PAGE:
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2005 White Sox an example for '17 Dodgers

L.A. righty McCarthy reminds fans that Chicago won Series after rocky Sept.
MLB.com @philgrogers

As usual, Brandon McCarthy makes a good point.

And give him extra credit for making it around midnight on a Friday.

As usual, Brandon McCarthy makes a good point.

And give him extra credit for making it around midnight on a Friday.

When the Dodgers pitcher opened up his Twitter account after the latest loss, this one 5-4 to the Rockies, he replied to this Tweet from @AnswerDave, the handle of baseball writer Dan Brown:

Tweet from @BMcCarthy32: have been waiting a while for someone to say this. 15 games up in Aug to 1.5 up on Sept 24th. Panic everywhere. Win div by 6, 11-1 in PS

Few athletes use social media more -- and maybe none better -- than McCarthy, who was a rookie with the White Sox and is currently on the disabled list for the Dodgers, nursing a blister. He's one of our best observers inside the sport, and like Brown, he points out an interesting parallel.

Everyone wants to know what's wrong with the Dodgers, just like they did the White Sox 12 Septembers ago.

The Dodgers were 21 games ahead in the National League West, on pace to match the all-time record of 116 victories, after Kenta Maeda beat the Brewers on Aug. 25. They've lost 13 of 14 since then, and the streaking D-backs have closed within 10 games.

In 2005, the South Siders were cruising toward the postseason, when the Indians came out of nowhere to almost overtake them.

The White Sox had led the American League Central by 15 games on Aug. 1 and were still 9 1/2 games ahead on Sept. 7. They then went 4-10, and suddenly Cleveland was within 1 1/2 games with 10 left to play.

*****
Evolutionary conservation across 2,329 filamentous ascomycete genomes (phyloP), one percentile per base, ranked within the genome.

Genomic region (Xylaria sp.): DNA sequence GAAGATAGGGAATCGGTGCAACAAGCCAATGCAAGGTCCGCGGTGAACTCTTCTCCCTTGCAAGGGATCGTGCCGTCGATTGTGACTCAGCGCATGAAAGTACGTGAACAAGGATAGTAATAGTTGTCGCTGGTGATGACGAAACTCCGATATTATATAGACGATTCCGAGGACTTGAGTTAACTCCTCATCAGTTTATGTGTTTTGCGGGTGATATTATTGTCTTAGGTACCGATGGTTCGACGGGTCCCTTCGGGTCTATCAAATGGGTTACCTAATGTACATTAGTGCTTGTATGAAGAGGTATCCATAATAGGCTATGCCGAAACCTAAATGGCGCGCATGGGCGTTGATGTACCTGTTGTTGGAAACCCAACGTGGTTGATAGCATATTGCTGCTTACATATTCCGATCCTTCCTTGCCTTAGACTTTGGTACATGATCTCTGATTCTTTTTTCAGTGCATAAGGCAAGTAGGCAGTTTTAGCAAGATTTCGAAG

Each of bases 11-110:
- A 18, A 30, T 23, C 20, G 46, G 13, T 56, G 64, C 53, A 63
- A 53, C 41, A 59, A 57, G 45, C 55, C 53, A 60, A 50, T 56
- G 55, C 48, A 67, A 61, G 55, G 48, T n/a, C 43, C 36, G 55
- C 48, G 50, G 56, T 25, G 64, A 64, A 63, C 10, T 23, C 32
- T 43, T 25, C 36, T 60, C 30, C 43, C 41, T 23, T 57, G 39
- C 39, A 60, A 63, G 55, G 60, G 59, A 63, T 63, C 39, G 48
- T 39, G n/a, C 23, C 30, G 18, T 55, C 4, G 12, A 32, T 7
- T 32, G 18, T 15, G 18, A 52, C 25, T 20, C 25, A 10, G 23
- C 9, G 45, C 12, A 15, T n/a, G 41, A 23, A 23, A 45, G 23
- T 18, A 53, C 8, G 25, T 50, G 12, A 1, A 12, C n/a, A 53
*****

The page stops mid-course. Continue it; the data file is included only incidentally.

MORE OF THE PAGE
You think Dodger Stadium is tense this weekend? You should have been at U.S. Cellular Field then.

Before the White Sox could get turned around, the Chicago media weighed whether this would be a worse collapse than the one by the Phillies in 1964.

"If there is any sense of mercy, the White Sox will be blacked out the rest of the season so a terminally cursed city needn't witness The Mother of All Collapses,'' one columnist at the Chicago Sun-Times wrote. "The next 14 days and nights will be hell for the Sox, their fans and a city sick of applying the Heimlich maneuver. Watch at your own risk.''

The Dodgers have a long way to go before they reach this point. It's one thing to have your lead down to 10 games, and a whole different thing to see it cut to 1 1/2 games.

Things were so bad in 2005 that manager Ozzie Guillen told Copley News Service columnist Mike Nadel he might quit after the season. Even if the White Sox won the World Series.

"The thing is, I'm stressed every day,'' Guillen said. "Do I have the best job in the world? Yes, because I'm managing the team I love. I'm managing my team. But every time we lose, I feel sick. I puke sometimes. I get mad. I throw things in my office. It makes me crazy.''

McCarthy, who had made his Major League debut only four months earlier, started the loss to the Twins that dropped the White Sox lead to 1 1/2 games. He battled Johan Santana, the reigning American League Cy Young Award winner, through eight innings in a game Minnesota would win, 4-1, in 11 innings.

Even as a 22-year-old rookie, McCarthy had a great sense of perspective. "It will be interesting to see how we rally,'' he said after that game. "It's by no means over.''

In the end, the late twists and turns would only add some flavor to Chicago's championship season. They had cool customers like Paul Konerko, Mark Buehrle and Juan Uribe in their clubhouse, minimizing the impact of the negativity outside the room.

And, like the Dodgers, they had the lead.

When the Indians couldn't keep up their torrid pace, the White Sox clinched in the 159th game of the season. The celebration was better than the anti-climatic one they would have had if they had maintained their double-digit lead.

Given the World Series ring that McCarthy has squirreled away somewhere, you'd have to say the angst prepared them for October. There's no reason this history can't repeat itself.

Phil Rogers is a columnist for MLB.com.

This story was not subject to the approval of Major League Baseball or its clubs.